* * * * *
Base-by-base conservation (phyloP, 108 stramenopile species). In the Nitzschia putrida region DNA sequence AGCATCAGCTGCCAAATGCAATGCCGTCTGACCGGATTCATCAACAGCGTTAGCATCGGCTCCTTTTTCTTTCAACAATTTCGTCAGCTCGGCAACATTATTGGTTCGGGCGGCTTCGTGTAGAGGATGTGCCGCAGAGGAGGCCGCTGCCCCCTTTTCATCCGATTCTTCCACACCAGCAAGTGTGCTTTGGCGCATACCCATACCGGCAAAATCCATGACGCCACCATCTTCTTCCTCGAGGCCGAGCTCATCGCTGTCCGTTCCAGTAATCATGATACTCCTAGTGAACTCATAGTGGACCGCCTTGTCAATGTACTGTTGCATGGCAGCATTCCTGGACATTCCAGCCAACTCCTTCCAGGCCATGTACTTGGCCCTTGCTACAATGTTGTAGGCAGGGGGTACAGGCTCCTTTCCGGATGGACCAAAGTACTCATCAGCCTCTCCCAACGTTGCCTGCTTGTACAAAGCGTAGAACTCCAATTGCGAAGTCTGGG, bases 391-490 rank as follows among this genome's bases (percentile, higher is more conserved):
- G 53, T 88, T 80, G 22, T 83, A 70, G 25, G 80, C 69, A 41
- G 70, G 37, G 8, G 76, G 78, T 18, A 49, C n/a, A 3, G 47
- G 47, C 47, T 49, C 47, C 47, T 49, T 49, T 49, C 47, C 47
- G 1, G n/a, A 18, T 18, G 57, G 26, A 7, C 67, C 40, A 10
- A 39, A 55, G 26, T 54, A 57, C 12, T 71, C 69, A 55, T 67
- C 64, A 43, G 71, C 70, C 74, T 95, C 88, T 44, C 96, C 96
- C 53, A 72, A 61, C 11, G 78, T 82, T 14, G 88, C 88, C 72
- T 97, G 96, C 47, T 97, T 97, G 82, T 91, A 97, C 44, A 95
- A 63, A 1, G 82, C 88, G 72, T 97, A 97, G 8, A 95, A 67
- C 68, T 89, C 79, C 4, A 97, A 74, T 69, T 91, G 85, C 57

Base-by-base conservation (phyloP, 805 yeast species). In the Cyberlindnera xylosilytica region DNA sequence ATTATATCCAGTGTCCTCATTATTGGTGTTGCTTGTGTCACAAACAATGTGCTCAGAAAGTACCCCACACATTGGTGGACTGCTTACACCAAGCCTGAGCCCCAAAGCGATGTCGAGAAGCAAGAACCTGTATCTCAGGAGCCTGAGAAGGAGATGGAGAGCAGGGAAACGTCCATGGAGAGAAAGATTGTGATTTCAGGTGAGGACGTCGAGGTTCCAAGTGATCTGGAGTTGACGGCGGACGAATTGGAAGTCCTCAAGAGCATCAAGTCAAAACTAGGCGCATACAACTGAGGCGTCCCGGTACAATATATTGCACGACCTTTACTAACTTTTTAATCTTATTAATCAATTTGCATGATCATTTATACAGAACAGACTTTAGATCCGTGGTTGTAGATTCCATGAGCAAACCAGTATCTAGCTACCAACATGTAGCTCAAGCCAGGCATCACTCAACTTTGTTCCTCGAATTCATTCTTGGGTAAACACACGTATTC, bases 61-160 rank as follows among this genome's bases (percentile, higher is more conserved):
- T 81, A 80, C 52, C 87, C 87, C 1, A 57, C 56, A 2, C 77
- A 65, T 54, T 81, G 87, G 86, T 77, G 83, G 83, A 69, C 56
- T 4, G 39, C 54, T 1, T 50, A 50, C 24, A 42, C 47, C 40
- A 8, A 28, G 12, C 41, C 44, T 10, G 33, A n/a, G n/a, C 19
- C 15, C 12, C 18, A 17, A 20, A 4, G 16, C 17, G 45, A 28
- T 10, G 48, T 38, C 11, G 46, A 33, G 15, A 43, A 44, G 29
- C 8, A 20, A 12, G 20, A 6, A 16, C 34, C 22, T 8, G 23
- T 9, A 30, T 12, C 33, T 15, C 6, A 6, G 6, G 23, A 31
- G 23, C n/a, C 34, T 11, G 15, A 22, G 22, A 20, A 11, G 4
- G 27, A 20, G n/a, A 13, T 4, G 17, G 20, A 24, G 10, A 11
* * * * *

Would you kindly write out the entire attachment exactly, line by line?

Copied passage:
Base-by-base conservation (phyloP, 108 stramenopile species). In the Nitzschia putrida region DNA sequence AGCATCAGCTGCCAAATGCAATGCCGTCTGACCGGATTCATCAACAGCGTTAGCATCGGCTCCTTTTTCTTTCAACAATTTCGTCAGCTCGGCAACATTATTGGTTCGGGCGGCTTCGTGTAGAGGATGTGCCGCAGAGGAGGCCGCTGCCCCCTTTTCATCCGATTCTTCCACACCAGCAAGTGTGCTTTGGCGCATACCCATACCGGCAAAATCCATGACGCCACCATCTTCTTCCTCGAGGCCGAGCTCATCGCTGTCCGTTCCAGTAATCATGATACTCCTAGTGAACTCATAGTGGACCGCCTTGTCAATGTACTGTTGCATGGCAGCATTCCTGGACATTCCAGCCAACTCCTTCCAGGCCATGTACTTGGCCCTTGCTACAATGTTGTAGGCAGGGGGTACAGGCTCCTTTCCGGATGGACCAAAGTACTCATCAGCCTCTCCCAACGTTGCCTGCTTGTACAAAGCGTAGAACTCCAATTGCGAAGTCTGGG, bases 391-490 rank as follows among this genome's bases (percentile, higher is more conserved):
- G 53, T 88, T 80, G 22, T 83, A 70, G 25, G 80, C 69, A 41
- G 70, G 37, G 8, G 76, G 78, T 18, A 49, C n/a, A 3, G 47
- G 47, C 47, T 49, C 47, C 47, T 49, T 49, T 49, C 47, C 47
- G 1, G n/a, A 18, T 18, G 57, G 26, A 7, C 67, C 40, A 10
- A 39, A 55, G 26, T 54, A 57, C 12, T 71, C 69, A 55, T 67
- C 64, A 43, G 71, C 70, C 74, T 95, C 88, T 44, C 96, C 96
- C 53, A 72, A 61, C 11, G 78, T 82, T 14, G 88, C 88, C 72
- T 97, G 96, C 47, T 97, T 97, G 82, T 91, A 97, C 44, A 95
- A 63, A 1, G 82, C 88, G 72, T 97, A 97, G 8, A 95, A 67
- C 68, T 89, C 79, C 4, A 97, A 74, T 69, T 91, G 85, C 57

Base-by-base conservation (phyloP, 805 yeast species). In the Cyberlindnera xylosilytica region DNA sequence ATTATATCCAGTGTCCTCATTATTGGTGTTGCTTGTGTCACAAACAATGTGCTCAGAAAGTACCCCACACATTGGTGGACTGCTTACACCAAGCCTGAGCCCCAAAGCGATGTCGAGAAGCAAGAACCTGTATCTCAGGAGCCTGAGAAGGAGATGGAGAGCAGGGAAACGTCCATGGAGAGAAAGATTGTGATTTCAGGTGAGGACGTCGAGGTTCCAAGTGATCTGGAGTTGACGGCGGACGAATTGGAAGTCCTCAAGAGCATCAAGTCAAAACTAGGCGCATACAACTGAGGCGTCCCGGTACAATATATTGCACGACCTTTACTAACTTTTTAATCTTATTAATCAATTTGCATGATCATTTATACAGAACAGACTTTAGATCCGTGGTTGTAGATTCCATGAGCAAACCAGTATCTAGCTACCAACATGTAGCTCAAGCCAGGCATCACTCAACTTTGTTCCTCGAATTCATTCTTGGGTAAACACACGTATTC, bases 61-160 rank as follows among this genome's bases (percentile, higher is more conserved):
- T 81, A 80, C 52, C 87, C 87, C 1, A 57, C 56, A 2, C 77
- A 65, T 54, T 81, G 87, G 86, T 77, G 83, G 83, A 69, C 56
- T 4, G 39, C 54, T 1, T 50, A 50, C 24, A 42, C 47, C 40
- A 8, A 28, G 12, C 41, C 44, T 10, G 33, A n/a, G n/a, C 19
- C 15, C 12, C 18, A 17, A 20, A 4, G 16, C 17, G 45, A 28
- T 10, G 48, T 38, C 11, G 46, A 33, G 15, A 43, A 44, G 29
- C 8, A 20, A 12, G 20, A 6, A 16, C 34, C 22, T 8, G 23
- T 9, A 30, T 12, C 33, T 15, C 6, A 6, G 6, G 23, A 31
- G 23, C n/a, C 34, T 11, G 15, A 22, G 22, A 20, A 11, G 4
- G 27, A 20, G n/a, A 13, T 4, G 17, G 20, A 24, G 10, A 11